The state of Wisconsin ended its fiscal year last June with a $2.71 billion budget deficit, a new state report shows.
That’s an 8 percent increase over last year’s deficit of $2.5 billion. The report shows the financial challenges ahead for the next state leader who will take over in January 2011 after Gov. Jim Doyle leaves office.
The figures on the shortfall in the state’s main account differ from those in most state reports, which simply figure how much cash the state has. This report, which is prepared according to generally accepted accounting rules, also takes into account spending that the state has promised to make in the future.
A week before Christmas, an important report appeared on a Wisconsin government website. There were no press releases from Madison politicians. No headline news stories.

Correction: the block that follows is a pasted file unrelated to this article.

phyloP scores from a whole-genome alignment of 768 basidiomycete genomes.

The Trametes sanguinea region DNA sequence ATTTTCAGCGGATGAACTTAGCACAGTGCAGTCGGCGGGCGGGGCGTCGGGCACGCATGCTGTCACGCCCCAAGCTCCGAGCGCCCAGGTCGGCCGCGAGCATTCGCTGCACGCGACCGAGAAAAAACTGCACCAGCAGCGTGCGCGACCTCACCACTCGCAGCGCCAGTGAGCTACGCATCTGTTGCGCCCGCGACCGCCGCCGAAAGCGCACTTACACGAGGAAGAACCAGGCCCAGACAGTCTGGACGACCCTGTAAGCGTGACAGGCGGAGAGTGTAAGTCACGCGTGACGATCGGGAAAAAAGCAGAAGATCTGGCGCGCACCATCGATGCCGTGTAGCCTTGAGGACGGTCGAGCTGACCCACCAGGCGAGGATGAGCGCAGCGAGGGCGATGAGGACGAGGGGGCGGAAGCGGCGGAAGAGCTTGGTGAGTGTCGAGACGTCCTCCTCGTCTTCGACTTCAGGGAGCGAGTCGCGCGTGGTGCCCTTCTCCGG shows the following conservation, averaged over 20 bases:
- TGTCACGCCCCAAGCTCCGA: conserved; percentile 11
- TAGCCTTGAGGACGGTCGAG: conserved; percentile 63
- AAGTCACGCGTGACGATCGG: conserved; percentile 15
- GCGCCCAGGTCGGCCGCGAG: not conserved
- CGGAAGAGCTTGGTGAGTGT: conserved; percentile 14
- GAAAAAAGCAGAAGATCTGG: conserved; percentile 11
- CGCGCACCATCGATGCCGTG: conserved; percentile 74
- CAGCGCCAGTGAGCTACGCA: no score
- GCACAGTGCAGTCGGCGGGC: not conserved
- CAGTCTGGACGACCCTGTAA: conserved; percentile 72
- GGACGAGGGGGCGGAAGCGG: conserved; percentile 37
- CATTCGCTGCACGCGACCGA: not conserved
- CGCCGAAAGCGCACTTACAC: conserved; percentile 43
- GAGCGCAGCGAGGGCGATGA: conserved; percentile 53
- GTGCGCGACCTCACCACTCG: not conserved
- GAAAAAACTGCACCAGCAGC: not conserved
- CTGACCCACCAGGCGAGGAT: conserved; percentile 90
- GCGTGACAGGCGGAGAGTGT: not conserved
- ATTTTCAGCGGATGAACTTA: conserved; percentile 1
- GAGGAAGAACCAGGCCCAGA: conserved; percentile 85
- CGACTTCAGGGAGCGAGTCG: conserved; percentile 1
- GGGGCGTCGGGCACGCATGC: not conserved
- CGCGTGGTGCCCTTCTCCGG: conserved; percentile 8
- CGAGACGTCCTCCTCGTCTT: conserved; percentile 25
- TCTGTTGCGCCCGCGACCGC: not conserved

Yet no public official, taxpayer, or citizen can afford to ignore the report’s bottom line: According to its just-released financial statements, state government closed its 2008-09 books with a $2.71 billion deficit in its general fund.
To many readers, this might come as a surprise. By law, state government is supposed to balance its budget. On paper, it does. However, for more than a decade, governors and legislators of both parties have “balanced” budgets through use of accounting maneuvers, timing delays, borrowing, and billions in one-time money.
When the state controller, a CPA, prepares the state’s official financial statements, he must follow generally accepted accounting principles, or GAAP. That means he must reverse the budget gimmicks and accurately represent the state’s true financial condition. When he does this, the budget’s black ink turns red.